Garry Shandling

Active - 1984 - 2016  |   Born - Nov 29, 1949 in Chicago, IL  |   Died - Mar 24, 2016 in Los Angeles, CA  |   Genres - Comedy

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Comedian Garry Shandling was best known for his top-rated, award-winning parody of television talk shows The Larry Sanders Show, which aired on the HBO cable network from 1993 to 1998. He started out as a comedy writer for other sitcoms and as a standup comedian. He landed his first television show, the It's Garry Shandling's Show, on Fox in 1985. The show was heavily autobiographical, to the point of replicating his apartment on a soundstage. Shandling, however, made his biggest impression with Larry Sanders, a show about the trials, tribulations, and double-dealing that goes on behind the scenes of a latenight talk show. Much of the show's material was drawn from experiences Shandling endured or witnessed on The Tonight Show with Johnny Carson, where he was a popular guest star.

In addition to performing live and on television, Shandling has also played character roles in feature films, beginning with The Night We Never Met in 1993 and continuing with such varied projects as Hurly Burly and Dr. Doolittle, both in 1998. The actor tried his hand at starring with the 2000 extra-terrestrial comedy What Planet Are You From, a box-office dud Shandling also produced and wrote.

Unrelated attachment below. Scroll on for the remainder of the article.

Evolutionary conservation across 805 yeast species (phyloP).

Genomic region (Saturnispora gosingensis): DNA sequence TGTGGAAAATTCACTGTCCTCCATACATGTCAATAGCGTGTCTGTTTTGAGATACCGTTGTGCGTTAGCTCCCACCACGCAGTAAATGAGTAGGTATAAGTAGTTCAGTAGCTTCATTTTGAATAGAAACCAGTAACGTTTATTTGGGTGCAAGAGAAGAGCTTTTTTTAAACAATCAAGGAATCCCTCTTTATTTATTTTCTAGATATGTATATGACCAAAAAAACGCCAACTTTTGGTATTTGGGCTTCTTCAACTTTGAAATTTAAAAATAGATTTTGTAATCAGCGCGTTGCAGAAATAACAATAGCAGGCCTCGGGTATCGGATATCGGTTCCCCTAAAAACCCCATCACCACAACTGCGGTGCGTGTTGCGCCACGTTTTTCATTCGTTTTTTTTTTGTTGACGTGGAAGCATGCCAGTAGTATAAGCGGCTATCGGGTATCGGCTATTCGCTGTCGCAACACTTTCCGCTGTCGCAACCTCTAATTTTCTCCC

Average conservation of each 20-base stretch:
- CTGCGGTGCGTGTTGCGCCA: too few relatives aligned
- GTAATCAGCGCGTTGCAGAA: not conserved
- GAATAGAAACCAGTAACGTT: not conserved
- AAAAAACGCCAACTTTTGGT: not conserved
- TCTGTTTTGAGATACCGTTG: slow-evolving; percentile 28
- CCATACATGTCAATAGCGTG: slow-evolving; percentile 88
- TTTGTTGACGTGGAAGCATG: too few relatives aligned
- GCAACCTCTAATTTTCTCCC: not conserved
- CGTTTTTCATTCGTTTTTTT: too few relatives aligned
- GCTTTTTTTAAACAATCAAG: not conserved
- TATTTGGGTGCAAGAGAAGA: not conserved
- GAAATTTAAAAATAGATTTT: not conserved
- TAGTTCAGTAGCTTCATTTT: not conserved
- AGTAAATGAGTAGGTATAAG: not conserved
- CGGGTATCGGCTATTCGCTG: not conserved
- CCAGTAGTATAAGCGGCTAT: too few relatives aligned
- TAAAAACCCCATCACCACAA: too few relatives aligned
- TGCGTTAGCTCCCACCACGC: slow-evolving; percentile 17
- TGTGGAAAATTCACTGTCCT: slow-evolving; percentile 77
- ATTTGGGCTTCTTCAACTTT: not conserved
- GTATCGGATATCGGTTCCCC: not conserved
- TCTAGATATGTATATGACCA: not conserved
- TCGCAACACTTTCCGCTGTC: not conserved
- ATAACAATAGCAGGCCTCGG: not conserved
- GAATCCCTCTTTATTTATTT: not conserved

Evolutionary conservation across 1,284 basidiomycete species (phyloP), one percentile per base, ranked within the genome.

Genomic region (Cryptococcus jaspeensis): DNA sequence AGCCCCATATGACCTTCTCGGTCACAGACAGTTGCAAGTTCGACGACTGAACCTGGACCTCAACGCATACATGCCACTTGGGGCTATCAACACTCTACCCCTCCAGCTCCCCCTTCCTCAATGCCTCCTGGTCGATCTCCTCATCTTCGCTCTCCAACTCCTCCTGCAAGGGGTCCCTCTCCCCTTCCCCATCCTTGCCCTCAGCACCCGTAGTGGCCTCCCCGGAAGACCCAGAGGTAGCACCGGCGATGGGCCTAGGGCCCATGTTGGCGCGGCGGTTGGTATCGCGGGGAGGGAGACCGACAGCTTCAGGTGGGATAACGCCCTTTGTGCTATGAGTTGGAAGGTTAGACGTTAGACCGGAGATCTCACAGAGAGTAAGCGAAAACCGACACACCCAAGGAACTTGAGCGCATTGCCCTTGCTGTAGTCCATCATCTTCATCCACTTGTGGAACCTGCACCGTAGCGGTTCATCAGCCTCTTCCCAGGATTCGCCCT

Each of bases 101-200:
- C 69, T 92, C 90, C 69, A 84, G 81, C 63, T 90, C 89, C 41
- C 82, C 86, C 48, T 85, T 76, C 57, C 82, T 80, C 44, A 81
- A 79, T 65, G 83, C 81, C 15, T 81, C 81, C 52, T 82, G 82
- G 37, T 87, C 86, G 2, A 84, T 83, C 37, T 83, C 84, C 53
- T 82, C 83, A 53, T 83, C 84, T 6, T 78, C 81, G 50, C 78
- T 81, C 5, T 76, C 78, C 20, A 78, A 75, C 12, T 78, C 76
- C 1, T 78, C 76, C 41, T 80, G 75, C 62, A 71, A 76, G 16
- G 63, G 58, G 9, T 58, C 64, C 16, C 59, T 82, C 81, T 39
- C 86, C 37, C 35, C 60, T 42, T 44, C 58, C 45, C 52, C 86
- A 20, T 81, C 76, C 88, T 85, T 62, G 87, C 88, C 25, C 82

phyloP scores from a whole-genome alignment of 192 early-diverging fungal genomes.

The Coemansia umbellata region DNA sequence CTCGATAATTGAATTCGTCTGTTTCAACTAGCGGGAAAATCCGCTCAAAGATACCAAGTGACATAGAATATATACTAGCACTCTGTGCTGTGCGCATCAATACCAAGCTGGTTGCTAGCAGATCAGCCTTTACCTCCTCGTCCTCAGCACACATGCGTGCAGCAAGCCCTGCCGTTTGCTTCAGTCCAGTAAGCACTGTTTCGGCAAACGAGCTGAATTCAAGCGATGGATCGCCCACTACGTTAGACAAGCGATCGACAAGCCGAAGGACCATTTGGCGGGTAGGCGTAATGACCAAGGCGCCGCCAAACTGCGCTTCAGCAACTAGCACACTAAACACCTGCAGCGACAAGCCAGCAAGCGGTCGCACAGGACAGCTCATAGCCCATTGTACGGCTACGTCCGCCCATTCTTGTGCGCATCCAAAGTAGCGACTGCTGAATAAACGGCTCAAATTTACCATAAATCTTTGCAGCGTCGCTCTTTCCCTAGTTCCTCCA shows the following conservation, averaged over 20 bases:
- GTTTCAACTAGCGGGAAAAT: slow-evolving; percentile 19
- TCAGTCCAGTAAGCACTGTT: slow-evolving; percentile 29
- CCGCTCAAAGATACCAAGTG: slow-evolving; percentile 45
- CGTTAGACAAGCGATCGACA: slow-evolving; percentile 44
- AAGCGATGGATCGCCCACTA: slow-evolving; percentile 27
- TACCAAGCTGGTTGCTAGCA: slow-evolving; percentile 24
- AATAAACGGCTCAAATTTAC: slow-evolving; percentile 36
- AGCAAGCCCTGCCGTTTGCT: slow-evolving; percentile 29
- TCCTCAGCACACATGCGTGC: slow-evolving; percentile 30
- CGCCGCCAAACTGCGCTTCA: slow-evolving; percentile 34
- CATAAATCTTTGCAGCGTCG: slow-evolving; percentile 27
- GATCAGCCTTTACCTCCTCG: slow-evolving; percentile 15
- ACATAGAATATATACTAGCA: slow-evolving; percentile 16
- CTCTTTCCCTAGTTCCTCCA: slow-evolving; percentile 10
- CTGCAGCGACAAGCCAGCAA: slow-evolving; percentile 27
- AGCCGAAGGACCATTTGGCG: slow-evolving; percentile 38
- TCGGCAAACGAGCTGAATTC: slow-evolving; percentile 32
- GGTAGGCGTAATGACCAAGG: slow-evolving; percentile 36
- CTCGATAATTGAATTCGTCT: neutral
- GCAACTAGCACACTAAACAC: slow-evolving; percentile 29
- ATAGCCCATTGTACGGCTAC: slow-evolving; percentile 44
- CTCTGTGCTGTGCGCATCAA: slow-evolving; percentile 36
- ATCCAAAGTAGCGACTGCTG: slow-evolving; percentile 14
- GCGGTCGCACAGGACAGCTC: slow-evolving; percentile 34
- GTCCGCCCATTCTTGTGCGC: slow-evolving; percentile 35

As the decade wore on, Shandling's significant big screen roles were limited to the 2001 Warren Beatty picture Town & Country, before emerging in 2006 by lending his voice to the animated adventure Over the Hedge and appearing in a supporting part in Trust the Man. Meanwhile, on the small screen, he kept television viewers laughing as host of the 52nd and 55th Annual Prime Time Ammy Awards in 2000 and 2003 respectively. Though brief cameos in Iron Man 2 and Captain America: The Winter Soldier and Sacha Baron Cohen's The Dictator followed, the one-time comedy superstar largely continued to maintain a low-profile in his later years. He died suddenly in 2016, at age 66.

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Factsheet

  • Wrote scripts for Sanford and Son and Welcome Back, Kotter in the mid-1970s.
  • Starred in the innovative sitcom It's Garry Shandling's Show from 1986 to '90, in which, from time to time, he spoke directly to the camera.
  • Was offered permanent guest-hosting duties on The Tonight Show with Johnny Carson, but instead used his guest-hosting experiences as material for his portrayal of a talk show host on his HBO sitcom The Larry Sanders Show (1992-98).
  • Filed a lawsuit against his former manager Brad Grey in 1998 for $100 million. A settlement was reached in 1999.
  • Hosted the Emmy Awards in 2000 and '04.
  • After a long absence, he returned to the silver screen when Jon Favreau offered him a role in the action flick Iron Man 2 (2010).